Except—and this is where Far Cry 4 finally reveals what it’s really up to—however inflated its stakes, however serious or seriously unserious it may want to be taken, whatever its successes and failures as adventure, tragedy or tragicomedy, Far Cry 4’s primary storyline is itself incidental. If the player so wishes, Ajay can abandon Kyrat’s civil war and spend his time bow hunting, or go on a pilgrimage to Kyrati religious shrines. He can spend his time swimming or boating. He can become a reality film star as a survivalist or race driver. He can remove himself from Kyrati politics and devote himself to pure combat in a gladiatorial arena. And all of this is available in the single-player world—a wealth of distractions even for players uninterested in ignoring story-dictated play through the normal multiplayer options.

Where Far Cry 4 offers choices, they are almost universally bad. Whichever faction Ajay supports, disaster is inevitable, a cycle not so much of violence begetting violence, but of intergenerational lack of imagination gussied up in someone’s not terribly well researched idea of the forms of reincarnation and eternal ongoing total crap. In my playthrough, I saved ancient religious statues from destruction by Pagan Min’s regime only to later blow up a temple at the behest of one faction of The Golden Path. I killed and skinned endangered animals to use their skin to make bags to carry more stuff. I shot a hostage in the head with a sniper rifle after killing his captors because I didn’t realize that he was a hostage. I lost a bit of karma for that, I’m pretty sure. Mechanically, killing innocents costs you karma points, but at that moment I didn’t actually notice. I wasn’t especially busy or distracted, but if you’re not watching that corner of the screen at that particular moment, there’s not really much of an additional impact.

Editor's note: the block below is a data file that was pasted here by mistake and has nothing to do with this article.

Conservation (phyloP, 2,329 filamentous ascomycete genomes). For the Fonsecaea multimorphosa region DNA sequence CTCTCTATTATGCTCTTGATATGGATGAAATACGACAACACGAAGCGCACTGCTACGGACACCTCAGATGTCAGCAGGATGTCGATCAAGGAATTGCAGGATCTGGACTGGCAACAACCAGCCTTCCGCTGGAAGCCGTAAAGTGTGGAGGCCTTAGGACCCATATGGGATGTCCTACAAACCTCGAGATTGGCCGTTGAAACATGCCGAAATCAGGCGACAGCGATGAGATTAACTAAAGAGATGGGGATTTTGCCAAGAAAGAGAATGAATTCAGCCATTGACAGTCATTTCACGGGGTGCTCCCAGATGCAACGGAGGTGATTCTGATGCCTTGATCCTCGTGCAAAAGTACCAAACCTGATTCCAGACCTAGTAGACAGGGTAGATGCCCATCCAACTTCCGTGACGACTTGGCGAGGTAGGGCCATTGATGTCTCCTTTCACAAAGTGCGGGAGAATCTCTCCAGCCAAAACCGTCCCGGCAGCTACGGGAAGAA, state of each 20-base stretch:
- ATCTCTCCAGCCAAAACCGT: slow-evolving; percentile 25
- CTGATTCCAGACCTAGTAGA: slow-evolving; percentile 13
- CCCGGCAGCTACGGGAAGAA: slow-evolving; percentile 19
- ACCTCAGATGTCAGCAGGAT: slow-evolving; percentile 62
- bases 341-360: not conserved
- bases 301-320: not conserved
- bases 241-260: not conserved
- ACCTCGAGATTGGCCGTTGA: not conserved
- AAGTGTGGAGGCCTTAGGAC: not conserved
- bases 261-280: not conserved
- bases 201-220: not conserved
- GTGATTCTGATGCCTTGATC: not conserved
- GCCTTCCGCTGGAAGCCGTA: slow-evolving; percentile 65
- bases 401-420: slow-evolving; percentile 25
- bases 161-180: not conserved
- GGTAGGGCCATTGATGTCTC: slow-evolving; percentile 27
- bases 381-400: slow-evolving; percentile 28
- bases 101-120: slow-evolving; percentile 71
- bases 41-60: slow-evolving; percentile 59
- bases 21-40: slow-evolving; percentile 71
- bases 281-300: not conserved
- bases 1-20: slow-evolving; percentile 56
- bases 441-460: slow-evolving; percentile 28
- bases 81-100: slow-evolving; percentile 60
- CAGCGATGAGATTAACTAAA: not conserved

We’ve adopted the sandbox as the metaphor we use to describe big-budget open world games, but it’s just as apt to describe them as digital theme parks. For $60, they put us in the middle of an imaginary space where we can play a part in a story or just go for a ride but in which we are perpetually insulated from the impact of our activities and no matter what we choose to do we are never for an instant allowed to be bored.

When Ajay Ghale mispronounces his own name it is not because he is alienated from his culture and identity. It is not because he is an outsider in the land of his birth, or even because he is a product of assimilation, the ultimate American. Ajay is not a visitor out of his depth in a place he doesn’t understand and can’t even really see. Ajay is a participatory spectator in an environment staged for his benefit, a dress-up game where it doesn’t really matter if he actually learned his lines. Ajay, after all, is the paying customer, the center of attention, assigned a role as son of a great man, beloved by insurgent and despot alike. Or not, if he chooses otherwise. It doesn’t much matter. He can take some time off if it gets to be too much, and do something else for a while. Everyone is on his clock. Just as Ajay himself is on ours.

As adventure park, Far Cry 4 performs admirably well. There are ample opportunities and excuses to do within its bounds whatever it is you want to do. The particular darkness of its narrative might be a bit more basic cable than HBO, but there are other parks if that’s not your sort of thing. This is the kind of place where even your enemies love you, as long as you say yes to everything. That’s the price of admission. Well, that and $60.